On April 8, Gov. Asa Hutchinson signed into law Act 611, which requires public schools to teach Holocaust history to Arkansas students grades five-12.
The date was significant. April 8 of this year was Yom HaShoah, Holocaust Remembrance Day, a national memorial day in Israel in recognition of the 6 million Jews and 5 million others who died under Nazi Germany's state-sponsored persecution.
The act was introduced as Senate Bill 160 by Sen. Bart Hester, R-Cave Springs, and co-sponsored by Rep. DeAnn Vaught, R-Horatio. It unanimously passed in the 35-member Senate and 90-0 in the 100-member House.
In 2019, the number of anti-Semitic incidents in the U.S. surged to its highest level since 1979, with more than 2,100 acts of assault, vandalism and harassment, according to the Anti-Defamation League.
Teaching children about the Holocaust can help to combat neo-Nazism, says Barry Brown, a retired exercise science professor and researcher at the University of Arkansas, Fayetteville, and member of the Springdale-based Holocaust Education Committee.
"The only way we can really, truly eliminate hate is if kids are exposed to the Holocaust -- why and how it was caused, what caused it -- so it will not be repeated."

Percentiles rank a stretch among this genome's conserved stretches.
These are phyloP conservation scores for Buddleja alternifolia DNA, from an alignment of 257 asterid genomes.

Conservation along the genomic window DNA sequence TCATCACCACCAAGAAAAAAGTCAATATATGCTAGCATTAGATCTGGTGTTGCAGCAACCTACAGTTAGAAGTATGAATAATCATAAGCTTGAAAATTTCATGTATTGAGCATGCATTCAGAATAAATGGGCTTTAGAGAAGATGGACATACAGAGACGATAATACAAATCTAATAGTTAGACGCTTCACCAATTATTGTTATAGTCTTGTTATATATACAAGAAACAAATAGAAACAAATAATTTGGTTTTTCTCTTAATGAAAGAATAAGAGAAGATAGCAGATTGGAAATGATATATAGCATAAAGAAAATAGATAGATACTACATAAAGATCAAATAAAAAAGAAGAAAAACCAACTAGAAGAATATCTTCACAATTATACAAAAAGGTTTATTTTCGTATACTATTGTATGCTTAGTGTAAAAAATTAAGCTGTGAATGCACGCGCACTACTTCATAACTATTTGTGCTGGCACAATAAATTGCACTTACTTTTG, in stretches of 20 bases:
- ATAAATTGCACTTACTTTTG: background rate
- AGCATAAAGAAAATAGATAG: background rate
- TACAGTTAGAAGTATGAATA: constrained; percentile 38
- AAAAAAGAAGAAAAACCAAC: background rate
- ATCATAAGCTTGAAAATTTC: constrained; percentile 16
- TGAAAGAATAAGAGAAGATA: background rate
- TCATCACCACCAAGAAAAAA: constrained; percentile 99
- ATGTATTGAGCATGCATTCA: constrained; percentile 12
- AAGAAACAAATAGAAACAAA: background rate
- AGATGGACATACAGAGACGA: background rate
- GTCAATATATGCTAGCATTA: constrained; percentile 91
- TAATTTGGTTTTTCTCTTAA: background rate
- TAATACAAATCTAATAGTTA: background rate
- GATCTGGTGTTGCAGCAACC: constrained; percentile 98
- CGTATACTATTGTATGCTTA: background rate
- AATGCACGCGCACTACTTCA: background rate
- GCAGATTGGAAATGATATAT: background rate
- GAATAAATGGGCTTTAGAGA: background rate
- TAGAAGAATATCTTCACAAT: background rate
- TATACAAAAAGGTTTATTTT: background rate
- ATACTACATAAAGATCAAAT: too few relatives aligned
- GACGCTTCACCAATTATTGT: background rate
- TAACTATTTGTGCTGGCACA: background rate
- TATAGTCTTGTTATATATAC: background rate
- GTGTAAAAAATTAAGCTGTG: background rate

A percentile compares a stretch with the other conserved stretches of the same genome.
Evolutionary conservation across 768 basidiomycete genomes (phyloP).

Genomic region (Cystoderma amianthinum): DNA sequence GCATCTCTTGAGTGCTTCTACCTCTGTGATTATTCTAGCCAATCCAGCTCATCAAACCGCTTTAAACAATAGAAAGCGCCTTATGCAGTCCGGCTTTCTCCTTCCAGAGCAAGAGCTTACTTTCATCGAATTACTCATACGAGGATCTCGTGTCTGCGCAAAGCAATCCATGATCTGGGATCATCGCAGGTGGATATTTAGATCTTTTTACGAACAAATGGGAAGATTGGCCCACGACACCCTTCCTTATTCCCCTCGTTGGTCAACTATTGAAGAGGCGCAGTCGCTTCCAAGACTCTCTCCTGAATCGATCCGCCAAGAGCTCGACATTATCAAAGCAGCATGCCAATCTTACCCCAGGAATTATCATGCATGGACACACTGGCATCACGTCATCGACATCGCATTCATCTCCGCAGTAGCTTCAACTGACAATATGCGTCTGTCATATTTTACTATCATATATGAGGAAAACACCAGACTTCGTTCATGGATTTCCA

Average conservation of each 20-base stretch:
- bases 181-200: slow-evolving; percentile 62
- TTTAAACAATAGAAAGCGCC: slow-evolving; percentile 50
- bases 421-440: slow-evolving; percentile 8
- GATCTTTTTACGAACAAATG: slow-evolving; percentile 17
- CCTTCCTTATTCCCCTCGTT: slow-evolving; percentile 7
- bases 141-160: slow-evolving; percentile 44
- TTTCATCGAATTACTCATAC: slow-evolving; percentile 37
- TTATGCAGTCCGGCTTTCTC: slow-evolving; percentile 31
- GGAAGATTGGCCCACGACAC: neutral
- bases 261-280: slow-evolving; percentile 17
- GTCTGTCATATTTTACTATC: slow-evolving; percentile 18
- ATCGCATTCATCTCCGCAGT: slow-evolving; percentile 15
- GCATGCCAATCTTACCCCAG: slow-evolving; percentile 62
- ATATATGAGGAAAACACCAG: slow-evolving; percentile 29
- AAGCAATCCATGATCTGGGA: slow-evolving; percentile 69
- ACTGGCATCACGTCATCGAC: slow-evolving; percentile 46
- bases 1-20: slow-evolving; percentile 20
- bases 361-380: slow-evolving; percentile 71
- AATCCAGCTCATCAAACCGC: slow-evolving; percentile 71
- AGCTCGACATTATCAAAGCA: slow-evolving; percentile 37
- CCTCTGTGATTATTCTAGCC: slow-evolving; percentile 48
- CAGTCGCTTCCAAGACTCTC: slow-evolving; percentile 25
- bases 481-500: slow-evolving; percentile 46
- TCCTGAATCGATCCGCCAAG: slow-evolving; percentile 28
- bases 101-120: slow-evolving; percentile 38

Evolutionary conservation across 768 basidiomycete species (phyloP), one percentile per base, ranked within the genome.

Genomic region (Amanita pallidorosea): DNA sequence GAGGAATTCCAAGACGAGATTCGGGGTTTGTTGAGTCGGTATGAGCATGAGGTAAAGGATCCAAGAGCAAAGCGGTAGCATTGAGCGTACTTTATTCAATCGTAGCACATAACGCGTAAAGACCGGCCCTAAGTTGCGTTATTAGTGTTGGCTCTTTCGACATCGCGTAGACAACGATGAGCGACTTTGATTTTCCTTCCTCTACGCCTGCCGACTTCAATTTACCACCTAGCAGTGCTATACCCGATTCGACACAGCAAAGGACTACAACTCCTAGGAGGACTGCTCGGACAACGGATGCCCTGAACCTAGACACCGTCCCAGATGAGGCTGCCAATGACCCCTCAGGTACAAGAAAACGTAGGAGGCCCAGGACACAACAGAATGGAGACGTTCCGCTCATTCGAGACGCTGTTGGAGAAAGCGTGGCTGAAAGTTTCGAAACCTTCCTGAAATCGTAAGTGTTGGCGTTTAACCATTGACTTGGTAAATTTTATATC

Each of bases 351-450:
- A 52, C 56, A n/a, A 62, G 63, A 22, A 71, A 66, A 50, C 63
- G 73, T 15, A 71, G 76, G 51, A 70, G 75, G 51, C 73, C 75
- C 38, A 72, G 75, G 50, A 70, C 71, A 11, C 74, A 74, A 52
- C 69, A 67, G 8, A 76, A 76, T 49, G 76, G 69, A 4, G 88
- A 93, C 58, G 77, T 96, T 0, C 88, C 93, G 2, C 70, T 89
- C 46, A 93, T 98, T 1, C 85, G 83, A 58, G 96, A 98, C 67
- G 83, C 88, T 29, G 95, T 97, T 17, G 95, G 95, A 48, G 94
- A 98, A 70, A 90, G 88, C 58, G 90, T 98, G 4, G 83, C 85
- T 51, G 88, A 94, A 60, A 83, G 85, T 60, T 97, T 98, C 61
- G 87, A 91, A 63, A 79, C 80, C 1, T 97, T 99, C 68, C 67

The 78-year-old Brown, who is Jewish, grew up in Brooklyn, N.Y. His cousin survived a German concentration camp.
"He told us all about that, and this was back in the '50s before many survivors would even talk about it," Brown says.
In 2018, Brown brought Pieter Kohnstam, a Holocaust survivor whose babysitter was Anne Frank -- yes, that Anne Frank -- to be the keynote speaker at the Holocaust committee's 27th annual conference.
Kohnstam, who lives in Venice, Fla., is an advocate for Holocaust education. In a May 19, 2019, Democrat-Gazette article about an exhibit of Anne Frank photographs in North Little Rock, he said:
"There is a phenomenal amount of people who don't know the Holocaust existed. We hope that superintendents and government officials initiate teaching, by law, that not only the Holocaust existed but also about standing up against genocide and racism."
After the article ran, Brown said he was approached by his friend and former Arkansas Razorbacks baseball coach Norm DeBriyn, who connected him with Hester. Brown started the Holocaust Education Living Proposal Committee, supporters reached out from other parts of the state, letters were sent and the legislation took shape.
"It just steamrolled," Brown says.
But work is just beginning, he adds.
"We have to stay in close touch with the Arkansas Department of Education and not let this fall through the cracks. By 2023, hopefully this will be part of the established curriculum in all of the public schools in the state."